Finding Hamish: A search team’s exceptional fight to bring tramper’s body home


Hamish Attenborough, 21, was an experienced tramper. He set out on his conquest of the 1627-metre Devil’s Armchair peak near the northern end of the Milford Track early on March 27 last year. Photos / Supplied

A young tramper vanished without a trace – but an extraordinary search operation reunited his body with his family.

Hamish Attenborough, 21, was an experienced tramper; he worked for Queenstown company Ultimate Hikes, had completed many challenging climbs in Fiordland and was fit and active outdoors.

He set out on his conquest of the 1627-metre Devil’s Armchair peak near the northern end of the Milford Track early on March 27 last year.

He was going to climb with a friend, but the friend pulled out.

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Attenborough left a note on the Mitre Peak Lodge’s intentions board, saying he planned to climb the Devil’s Armchair, via Giant Gate Ridge and would be back by 10pm. He had a radio from work and a personal locator beacon (PLB).

Hamish Attenborough set out to climb the Devil's Armchair.
Hamish Attenborough set out to climb the Devil’s Armchair.

He paddled to Sandfly Pt in a borrowed kayak and set off along the Milford Track towards Giant Gate Falls, an access point for the ridge.

This would be the last time he was seen alive.

Attenborough’s boss at Ultimate Hikes, Noel Saxon, phoned the police shortly after midnight on March 28 after Hamish had failed to return and had not been contactable by radio.

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Police contacted the on-call Police SAR coordinator, Sergeant Ian Martin at Invercargill. Martin confirmed with the Rescue Coordination Centre (RCCNZ) that no PLB activation had occurred.

Despite the time of night, Ian was able to coordinate a fast response. He alerted the Milford Emergency Response Team (FENZ), and two members arrived by boat at Sandfly Pt.

They discovered the kayak and paddle at 2am, but there was still no sign of Attenborough.

The search and rescue team is briefed.
The search and rescue team is briefed.

A helicopter was flown in from Southern Lakes Helicopters. The pilot, local SAR stalwart Sir Richard Hayes, tried, without success, to find a light source using night vision goggles along Attenborough’s proposed route.

Martin called up Land Search and Rescue (LandSAR) teams to prepare to deploy at daybreak, and a search base was set up at Milford Sound Fire Station.

Te Anau Sergeant Tod Hollebon, a SAR veteran with more than 20 years of experience, travelled to Milford in the morning to assume the role of incident controller.

“We always search on the basis that we’re going to try to locate the person alive and never give up hope of that,” said Hollebon.

“We were well aware of what we were dealing with, what the possibilities were, but we always carry out searches in the hope of finding the missing person alive.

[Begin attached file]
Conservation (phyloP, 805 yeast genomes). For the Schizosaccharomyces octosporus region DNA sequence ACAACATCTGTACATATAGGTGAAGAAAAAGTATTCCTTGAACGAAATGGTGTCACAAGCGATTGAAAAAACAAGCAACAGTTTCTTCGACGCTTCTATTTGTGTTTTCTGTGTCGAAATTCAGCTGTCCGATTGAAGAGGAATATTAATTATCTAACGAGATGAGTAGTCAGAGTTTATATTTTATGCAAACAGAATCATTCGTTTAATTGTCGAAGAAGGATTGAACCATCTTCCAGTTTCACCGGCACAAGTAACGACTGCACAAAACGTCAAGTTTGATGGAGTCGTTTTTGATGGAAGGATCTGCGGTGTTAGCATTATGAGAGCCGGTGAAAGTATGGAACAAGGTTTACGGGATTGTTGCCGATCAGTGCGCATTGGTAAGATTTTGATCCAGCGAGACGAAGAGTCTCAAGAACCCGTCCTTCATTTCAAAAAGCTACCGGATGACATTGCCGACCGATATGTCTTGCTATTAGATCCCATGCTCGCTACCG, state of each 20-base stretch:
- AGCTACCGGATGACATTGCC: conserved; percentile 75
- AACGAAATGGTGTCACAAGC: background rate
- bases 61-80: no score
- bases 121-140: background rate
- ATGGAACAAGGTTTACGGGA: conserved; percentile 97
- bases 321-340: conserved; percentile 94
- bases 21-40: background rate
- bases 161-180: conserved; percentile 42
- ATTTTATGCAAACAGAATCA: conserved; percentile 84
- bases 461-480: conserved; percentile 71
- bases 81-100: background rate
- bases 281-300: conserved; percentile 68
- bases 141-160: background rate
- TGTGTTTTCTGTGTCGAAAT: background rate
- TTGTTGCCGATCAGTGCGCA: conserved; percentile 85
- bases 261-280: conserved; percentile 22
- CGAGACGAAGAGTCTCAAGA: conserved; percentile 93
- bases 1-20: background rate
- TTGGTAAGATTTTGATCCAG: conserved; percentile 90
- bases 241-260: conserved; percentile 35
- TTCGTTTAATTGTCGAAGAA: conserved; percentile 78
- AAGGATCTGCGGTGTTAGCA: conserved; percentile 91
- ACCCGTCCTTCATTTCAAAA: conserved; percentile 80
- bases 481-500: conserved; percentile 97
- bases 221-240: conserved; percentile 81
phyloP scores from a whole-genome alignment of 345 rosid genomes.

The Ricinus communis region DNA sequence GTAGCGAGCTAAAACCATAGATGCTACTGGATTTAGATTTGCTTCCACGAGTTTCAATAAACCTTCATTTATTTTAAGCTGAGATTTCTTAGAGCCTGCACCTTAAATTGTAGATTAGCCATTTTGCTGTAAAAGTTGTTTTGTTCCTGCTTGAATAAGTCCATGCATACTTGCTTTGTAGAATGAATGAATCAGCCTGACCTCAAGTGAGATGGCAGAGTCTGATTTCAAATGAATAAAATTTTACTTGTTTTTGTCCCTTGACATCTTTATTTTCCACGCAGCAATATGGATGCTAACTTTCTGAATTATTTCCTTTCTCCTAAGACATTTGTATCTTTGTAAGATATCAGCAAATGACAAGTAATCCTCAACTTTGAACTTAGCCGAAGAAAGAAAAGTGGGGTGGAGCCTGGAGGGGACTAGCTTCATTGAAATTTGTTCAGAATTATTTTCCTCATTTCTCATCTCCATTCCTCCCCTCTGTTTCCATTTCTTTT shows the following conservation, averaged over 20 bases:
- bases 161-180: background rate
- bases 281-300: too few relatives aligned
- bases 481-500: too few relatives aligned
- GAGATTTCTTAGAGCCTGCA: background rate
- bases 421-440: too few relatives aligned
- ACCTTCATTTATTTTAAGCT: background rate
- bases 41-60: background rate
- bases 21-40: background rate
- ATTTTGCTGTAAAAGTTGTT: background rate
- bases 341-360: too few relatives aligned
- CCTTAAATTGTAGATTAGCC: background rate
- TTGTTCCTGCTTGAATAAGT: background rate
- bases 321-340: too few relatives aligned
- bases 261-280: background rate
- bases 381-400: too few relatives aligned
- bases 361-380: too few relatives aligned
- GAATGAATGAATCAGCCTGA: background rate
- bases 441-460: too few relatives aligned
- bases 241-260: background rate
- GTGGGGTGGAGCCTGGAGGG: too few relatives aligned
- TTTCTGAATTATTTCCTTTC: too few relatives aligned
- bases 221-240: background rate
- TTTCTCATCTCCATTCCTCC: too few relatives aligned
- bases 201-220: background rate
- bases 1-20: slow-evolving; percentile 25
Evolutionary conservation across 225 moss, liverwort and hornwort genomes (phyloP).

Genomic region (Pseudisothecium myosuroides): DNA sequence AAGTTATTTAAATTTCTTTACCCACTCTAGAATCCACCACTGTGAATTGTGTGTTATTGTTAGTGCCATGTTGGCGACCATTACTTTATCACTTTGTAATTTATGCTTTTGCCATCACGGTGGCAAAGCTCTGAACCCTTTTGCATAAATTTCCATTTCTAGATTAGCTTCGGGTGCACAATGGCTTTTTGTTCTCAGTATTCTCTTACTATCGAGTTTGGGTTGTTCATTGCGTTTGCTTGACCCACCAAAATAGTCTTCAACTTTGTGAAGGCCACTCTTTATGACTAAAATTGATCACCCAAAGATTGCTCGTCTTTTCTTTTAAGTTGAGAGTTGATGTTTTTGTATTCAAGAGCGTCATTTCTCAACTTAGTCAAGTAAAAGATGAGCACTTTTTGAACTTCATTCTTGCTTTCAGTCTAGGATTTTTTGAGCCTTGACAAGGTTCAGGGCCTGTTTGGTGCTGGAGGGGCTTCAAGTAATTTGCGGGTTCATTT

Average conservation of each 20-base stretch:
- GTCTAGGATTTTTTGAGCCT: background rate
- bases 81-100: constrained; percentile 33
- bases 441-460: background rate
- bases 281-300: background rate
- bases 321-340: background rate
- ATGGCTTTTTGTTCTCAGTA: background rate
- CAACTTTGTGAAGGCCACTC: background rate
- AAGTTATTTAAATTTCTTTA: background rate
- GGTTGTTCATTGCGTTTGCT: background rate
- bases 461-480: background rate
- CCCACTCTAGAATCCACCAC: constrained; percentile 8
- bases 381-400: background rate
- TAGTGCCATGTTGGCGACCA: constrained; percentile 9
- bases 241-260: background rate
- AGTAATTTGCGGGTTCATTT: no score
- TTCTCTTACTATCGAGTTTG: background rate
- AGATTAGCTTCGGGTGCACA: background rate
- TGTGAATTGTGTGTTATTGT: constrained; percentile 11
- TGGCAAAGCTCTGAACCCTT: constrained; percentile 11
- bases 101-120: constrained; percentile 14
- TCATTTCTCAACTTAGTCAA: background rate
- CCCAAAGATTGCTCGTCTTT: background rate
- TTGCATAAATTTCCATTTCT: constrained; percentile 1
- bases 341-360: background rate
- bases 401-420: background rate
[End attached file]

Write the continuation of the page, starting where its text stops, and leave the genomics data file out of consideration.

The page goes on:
The search was conducted by air and land, day and night. Photo / Supplied
The search was conducted by air and land, day and night. Photo / Supplied

“We’ve had situations in the past where – even after several days – we’ve had some incredible results. But we’re always also realistic about what we’re dealing with.”

They began their ruthless and tiresome search, land and air, day and night.

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The airborne search followed Attenborough’s suggested route and any alternatives, with trained air observers employing night vision and infrared imaging equipment as needed to narrow the search area.

Teams of LandSAR volunteers and Police SAR members conducted a coordinated search on the ground, supported by good weather in an area where rapid shifts are common.

“The weather was very kind to us,” says Hallebon. “We were lucky – it was nice and clear throughout, which isn’t always the case. The water courses were flowing at their lowest levels for a long time.”

Then came their first clue: fresh boot prints heading up to the peak and down again found by highly skilled trackers and a SAR dog.

Tiny but hugely significant pieces of evidence of where Hamish Attenborough had been were found on one of the routes search teams suspected he took.
Tiny but hugely significant pieces of evidence of where Hamish Attenborough had been were found on one of the routes search teams suspected he took.

Scratches indicated where a boot had brushed up against a larger boulder. There was disturbed moss – little indications of enormous importance that vanished on the way down the ridge, behind the bush line.

The steepness of the slopes descending from the ridge demanded specialised skills. Alpine Cliff Rescue (ACR) teams climbed the cliffs to scour the faces.

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They are more accustomed to hunting for clues on barren slopes, but they searched for clues in the dense and normally inaccessible undergrowth.

Back at the search base they were trying to piece together Attenborough’s final journey.

Climbers who had previously completed Devil’s Armchair submitted their routes up and down, describing the most difficult and dangerous aspects as well as places where a climber might deviate from the path.

On the morning of Tuesday March 29, another clue came.

Southern Lakes helicopter pilot Snow Mullally picked up a weak radio signal on frequency 121.5, which seemed to be the second signal from a PLB.

A weak PLB secondary signal identified a remote and inhospitable gorge as a location of interest.